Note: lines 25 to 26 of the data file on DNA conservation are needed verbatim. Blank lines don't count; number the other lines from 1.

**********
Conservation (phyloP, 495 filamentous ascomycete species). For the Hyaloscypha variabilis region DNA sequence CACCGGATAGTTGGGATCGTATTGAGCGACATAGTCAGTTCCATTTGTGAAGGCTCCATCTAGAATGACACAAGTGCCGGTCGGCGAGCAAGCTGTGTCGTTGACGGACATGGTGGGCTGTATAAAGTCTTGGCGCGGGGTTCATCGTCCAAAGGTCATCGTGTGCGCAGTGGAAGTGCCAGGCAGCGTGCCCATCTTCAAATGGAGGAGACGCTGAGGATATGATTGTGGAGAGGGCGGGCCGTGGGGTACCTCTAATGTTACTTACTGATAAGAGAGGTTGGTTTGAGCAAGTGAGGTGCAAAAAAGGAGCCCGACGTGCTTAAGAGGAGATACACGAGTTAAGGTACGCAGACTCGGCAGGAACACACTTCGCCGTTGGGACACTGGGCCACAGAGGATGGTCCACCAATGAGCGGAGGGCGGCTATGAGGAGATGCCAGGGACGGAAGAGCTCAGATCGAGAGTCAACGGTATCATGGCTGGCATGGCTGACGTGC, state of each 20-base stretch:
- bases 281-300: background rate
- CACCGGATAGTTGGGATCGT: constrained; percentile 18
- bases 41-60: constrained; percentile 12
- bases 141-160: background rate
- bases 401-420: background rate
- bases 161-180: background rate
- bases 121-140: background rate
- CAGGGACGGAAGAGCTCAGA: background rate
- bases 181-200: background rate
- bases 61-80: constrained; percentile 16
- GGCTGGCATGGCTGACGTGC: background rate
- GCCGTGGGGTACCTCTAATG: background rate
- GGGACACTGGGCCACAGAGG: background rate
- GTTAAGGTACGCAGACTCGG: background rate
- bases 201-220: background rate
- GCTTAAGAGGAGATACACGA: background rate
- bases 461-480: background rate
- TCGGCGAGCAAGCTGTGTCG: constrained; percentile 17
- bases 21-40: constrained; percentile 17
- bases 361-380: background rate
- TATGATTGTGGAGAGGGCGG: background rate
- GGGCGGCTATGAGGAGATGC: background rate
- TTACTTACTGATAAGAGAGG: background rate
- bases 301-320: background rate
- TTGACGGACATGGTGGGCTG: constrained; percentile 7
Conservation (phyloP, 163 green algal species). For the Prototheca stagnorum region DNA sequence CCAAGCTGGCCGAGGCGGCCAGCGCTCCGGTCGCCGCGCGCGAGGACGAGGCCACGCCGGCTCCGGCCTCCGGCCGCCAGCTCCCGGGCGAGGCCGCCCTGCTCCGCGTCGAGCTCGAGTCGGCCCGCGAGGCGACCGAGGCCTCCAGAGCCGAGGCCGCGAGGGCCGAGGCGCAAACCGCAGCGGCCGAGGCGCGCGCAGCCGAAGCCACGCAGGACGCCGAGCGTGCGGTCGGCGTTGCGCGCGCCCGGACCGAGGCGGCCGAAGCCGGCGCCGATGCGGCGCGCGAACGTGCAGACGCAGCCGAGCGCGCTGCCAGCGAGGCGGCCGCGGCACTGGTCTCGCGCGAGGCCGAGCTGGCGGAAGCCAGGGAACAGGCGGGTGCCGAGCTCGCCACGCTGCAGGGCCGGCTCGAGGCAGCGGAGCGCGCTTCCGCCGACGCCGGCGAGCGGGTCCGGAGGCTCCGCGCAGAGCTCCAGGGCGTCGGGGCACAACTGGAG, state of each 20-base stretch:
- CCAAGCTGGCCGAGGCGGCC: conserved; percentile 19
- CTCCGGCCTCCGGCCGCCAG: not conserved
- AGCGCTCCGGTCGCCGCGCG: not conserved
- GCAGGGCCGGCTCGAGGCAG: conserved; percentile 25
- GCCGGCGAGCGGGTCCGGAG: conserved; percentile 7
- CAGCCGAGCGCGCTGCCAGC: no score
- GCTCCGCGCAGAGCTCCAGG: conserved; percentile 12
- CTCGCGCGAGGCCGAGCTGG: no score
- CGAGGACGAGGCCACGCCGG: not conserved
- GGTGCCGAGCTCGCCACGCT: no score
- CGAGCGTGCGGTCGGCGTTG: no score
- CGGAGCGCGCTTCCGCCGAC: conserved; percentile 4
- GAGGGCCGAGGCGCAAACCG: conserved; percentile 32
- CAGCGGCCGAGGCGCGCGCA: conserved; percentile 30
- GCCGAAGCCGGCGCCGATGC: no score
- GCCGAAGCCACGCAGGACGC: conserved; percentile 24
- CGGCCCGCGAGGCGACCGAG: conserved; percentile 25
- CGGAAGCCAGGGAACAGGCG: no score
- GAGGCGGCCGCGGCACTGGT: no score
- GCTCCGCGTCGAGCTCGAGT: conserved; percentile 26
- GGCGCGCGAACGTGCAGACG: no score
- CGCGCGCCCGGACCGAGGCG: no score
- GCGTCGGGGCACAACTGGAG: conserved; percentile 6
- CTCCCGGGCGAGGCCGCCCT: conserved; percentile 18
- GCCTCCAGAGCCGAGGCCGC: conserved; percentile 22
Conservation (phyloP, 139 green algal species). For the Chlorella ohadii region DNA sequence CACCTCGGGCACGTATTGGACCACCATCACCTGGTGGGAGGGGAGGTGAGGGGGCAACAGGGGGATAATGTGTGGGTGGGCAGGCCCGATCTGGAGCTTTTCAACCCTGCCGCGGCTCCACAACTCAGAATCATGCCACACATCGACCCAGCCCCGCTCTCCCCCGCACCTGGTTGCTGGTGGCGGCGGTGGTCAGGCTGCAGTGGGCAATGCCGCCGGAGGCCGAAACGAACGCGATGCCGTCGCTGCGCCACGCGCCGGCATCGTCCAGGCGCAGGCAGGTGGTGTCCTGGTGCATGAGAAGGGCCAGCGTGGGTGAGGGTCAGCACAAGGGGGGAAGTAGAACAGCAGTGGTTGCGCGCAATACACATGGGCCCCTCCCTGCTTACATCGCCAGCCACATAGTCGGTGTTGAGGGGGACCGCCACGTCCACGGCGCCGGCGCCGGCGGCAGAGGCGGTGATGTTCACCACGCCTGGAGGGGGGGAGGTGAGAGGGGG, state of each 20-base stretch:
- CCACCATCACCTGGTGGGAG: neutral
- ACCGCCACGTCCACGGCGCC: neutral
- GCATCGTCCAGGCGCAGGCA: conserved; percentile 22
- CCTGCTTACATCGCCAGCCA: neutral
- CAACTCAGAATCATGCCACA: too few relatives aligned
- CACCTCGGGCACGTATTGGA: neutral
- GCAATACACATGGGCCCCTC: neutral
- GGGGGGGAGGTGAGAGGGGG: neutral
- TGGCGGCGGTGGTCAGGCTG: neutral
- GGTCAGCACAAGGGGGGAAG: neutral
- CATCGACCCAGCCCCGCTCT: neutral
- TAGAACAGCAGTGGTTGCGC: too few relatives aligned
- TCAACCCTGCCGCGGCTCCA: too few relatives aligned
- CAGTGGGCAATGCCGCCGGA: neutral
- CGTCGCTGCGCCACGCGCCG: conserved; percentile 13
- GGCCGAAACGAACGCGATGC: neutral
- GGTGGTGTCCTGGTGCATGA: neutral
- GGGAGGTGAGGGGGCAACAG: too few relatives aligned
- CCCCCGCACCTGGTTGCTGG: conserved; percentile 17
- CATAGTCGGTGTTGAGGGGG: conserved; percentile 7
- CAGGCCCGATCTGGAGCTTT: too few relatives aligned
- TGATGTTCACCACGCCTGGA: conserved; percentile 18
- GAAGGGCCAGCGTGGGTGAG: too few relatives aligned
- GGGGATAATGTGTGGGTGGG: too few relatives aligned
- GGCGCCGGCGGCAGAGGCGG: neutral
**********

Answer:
- bases 301-320: background rate
- TTGACGGACATGGTGGGCTG: constrained; percentile 7